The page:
ABB, the leading power and automation technology group, has successfully commissioned a power link from the southern Norwegian mainland grid to BP’s Valhall multi-platform complex in the North Sea. The HVDC Light (high-voltage direct current) link is a highly reliable, cable based state-of-the-art power transmission system that will enable power from shore to supply the offshore complex. The power link will allow BP to substitute the use of offshore gas turbines to generate electric power thereby eliminating up to 300,000 tons of carbon dioxide (CO2) emissions a year - equivalent to the annual emissions of around 125,000 modern European cars.
“Replacing gas turbine generators with power from the shore supplied through this HVDC link means that we lower our operating and maintenance costs significantly. It also enhances safety and facilitates risk management through the elimination of gas ignition sources,” said Duncan MacLeod, Power from Shore Project Manager at BP in Norway. “Other advantages include improvements in the working environment by eliminating exhaust fumes and lowering platform noise and vibration levels.”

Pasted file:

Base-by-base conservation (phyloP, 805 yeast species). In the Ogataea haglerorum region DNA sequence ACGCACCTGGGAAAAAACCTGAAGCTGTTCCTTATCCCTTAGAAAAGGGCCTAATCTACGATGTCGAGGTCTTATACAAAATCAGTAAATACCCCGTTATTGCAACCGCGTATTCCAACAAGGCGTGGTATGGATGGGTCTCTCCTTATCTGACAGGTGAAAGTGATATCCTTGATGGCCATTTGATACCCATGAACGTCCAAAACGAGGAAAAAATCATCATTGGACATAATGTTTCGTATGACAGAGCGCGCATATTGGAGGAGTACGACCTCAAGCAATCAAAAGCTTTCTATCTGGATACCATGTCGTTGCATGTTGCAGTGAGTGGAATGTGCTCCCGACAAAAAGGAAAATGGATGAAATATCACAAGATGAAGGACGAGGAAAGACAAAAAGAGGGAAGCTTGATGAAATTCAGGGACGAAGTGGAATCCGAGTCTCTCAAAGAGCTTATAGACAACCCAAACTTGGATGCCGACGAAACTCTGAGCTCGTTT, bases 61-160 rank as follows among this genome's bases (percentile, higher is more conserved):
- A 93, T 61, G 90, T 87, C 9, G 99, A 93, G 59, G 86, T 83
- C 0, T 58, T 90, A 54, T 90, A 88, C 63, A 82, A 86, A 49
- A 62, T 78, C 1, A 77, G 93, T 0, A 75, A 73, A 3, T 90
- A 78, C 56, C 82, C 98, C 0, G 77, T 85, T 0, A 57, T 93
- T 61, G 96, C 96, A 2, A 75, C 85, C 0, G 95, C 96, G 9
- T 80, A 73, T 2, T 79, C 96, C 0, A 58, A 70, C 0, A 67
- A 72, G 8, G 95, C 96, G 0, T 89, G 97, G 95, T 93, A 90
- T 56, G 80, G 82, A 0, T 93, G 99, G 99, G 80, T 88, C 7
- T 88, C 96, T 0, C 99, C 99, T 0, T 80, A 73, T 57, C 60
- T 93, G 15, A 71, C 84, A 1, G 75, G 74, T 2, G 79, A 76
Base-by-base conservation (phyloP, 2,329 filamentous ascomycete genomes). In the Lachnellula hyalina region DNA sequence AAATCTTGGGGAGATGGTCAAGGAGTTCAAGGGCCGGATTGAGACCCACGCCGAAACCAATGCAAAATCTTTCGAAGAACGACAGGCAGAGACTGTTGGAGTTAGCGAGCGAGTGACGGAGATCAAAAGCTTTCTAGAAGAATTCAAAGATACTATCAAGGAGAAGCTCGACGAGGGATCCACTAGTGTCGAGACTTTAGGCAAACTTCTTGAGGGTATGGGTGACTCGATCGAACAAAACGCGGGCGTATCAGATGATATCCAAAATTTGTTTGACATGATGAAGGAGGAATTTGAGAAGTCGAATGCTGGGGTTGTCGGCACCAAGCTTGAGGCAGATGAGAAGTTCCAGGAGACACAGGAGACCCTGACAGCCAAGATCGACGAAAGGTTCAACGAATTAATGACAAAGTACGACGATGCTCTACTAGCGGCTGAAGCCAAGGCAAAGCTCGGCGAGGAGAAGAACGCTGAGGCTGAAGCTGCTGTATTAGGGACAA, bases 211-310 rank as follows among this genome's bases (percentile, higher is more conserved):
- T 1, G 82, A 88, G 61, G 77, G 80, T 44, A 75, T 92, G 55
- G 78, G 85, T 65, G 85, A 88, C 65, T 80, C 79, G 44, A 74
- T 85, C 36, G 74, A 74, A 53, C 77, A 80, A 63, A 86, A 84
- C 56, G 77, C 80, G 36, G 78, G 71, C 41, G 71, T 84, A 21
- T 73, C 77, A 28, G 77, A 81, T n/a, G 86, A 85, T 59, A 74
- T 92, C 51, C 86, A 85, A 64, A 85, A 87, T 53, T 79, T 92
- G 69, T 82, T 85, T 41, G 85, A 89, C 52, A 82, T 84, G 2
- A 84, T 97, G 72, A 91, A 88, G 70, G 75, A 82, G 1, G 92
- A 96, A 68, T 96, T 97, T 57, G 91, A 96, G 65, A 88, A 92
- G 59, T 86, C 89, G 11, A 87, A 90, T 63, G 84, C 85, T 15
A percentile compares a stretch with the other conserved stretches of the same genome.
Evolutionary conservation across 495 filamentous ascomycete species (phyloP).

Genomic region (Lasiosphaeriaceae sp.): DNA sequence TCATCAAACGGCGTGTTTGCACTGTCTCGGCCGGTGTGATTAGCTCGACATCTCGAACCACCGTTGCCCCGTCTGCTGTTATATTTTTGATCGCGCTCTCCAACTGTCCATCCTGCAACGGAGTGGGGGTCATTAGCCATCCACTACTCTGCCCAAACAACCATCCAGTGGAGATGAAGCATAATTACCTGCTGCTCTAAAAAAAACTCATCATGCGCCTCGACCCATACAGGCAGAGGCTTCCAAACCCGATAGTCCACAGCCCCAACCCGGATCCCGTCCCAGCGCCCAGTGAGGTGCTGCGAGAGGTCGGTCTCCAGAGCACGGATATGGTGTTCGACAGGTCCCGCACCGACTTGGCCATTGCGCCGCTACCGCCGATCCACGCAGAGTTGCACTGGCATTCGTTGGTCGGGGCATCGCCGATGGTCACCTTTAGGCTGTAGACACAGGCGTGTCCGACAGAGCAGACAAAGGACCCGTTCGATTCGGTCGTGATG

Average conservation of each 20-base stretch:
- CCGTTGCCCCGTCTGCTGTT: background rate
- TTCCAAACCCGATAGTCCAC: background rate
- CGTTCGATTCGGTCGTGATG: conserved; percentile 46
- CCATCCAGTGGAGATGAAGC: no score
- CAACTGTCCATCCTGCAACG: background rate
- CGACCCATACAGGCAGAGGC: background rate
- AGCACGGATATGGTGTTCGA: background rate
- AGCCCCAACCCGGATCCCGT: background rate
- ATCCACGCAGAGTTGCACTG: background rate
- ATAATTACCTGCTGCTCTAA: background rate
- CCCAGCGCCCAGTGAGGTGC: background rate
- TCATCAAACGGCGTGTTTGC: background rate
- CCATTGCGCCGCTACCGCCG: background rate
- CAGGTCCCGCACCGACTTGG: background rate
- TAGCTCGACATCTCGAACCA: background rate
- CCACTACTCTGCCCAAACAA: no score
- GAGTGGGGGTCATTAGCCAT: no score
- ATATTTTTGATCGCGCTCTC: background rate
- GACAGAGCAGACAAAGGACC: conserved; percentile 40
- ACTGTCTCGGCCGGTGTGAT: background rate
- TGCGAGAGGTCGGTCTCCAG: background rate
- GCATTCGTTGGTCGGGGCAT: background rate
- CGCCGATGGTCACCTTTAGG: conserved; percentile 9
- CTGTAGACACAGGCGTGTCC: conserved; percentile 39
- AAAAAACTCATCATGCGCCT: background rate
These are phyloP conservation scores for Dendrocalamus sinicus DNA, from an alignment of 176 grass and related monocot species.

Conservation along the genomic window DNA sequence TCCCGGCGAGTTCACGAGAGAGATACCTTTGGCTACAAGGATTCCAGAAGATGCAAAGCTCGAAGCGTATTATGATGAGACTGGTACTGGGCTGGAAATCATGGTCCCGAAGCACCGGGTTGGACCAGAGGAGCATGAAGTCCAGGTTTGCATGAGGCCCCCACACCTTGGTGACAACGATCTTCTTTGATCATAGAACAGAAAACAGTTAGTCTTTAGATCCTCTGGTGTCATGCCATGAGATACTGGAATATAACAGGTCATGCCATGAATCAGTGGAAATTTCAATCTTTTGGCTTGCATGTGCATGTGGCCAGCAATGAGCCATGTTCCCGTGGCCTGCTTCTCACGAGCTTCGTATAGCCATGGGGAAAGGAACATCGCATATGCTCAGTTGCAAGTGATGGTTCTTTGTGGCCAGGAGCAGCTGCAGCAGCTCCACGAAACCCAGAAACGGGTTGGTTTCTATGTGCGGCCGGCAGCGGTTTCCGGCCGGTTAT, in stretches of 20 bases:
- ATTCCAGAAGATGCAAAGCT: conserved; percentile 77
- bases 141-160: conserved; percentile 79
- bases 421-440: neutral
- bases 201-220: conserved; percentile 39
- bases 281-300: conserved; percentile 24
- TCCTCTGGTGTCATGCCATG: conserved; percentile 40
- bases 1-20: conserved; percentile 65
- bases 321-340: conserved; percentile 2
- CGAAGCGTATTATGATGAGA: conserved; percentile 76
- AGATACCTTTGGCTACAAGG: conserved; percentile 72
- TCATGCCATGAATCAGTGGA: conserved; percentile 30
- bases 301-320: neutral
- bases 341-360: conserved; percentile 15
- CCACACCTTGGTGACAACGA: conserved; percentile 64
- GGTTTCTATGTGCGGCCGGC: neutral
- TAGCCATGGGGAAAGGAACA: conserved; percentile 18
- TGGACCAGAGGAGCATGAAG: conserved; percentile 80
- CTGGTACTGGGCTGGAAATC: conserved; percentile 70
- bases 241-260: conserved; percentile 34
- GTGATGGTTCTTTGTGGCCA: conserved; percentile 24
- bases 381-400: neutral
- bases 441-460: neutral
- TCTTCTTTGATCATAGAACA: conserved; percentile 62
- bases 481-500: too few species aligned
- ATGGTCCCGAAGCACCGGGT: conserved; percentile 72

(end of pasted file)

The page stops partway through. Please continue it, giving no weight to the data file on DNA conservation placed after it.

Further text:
The installation includes one converter station onshore connected by an HVDC submarine cable to a second converter on the platform, about 294 kilometers offshore. It allows 78 megawatts (MW) of power to be supplied from the mainland to run the field facilities, including a new production and living quarter platform. The new platform is being commissioned by BP to replace some of the existing platforms at the Valhall oil and gas field during the next year.
“HVDC Light is a reliable, efficient and proven technology that enables remote platforms to receive power from shore, avoiding fossil fuel-based offshore generation,” said Martin Gross, head of the Grid Systems business, a part of ABB’s Power Systems division.” It is also ideal for connecting remote offshore wind farms to mainland networks, overcoming distance limitations and grid constraints, while ensuring minimal electrical losses and efficient performance.”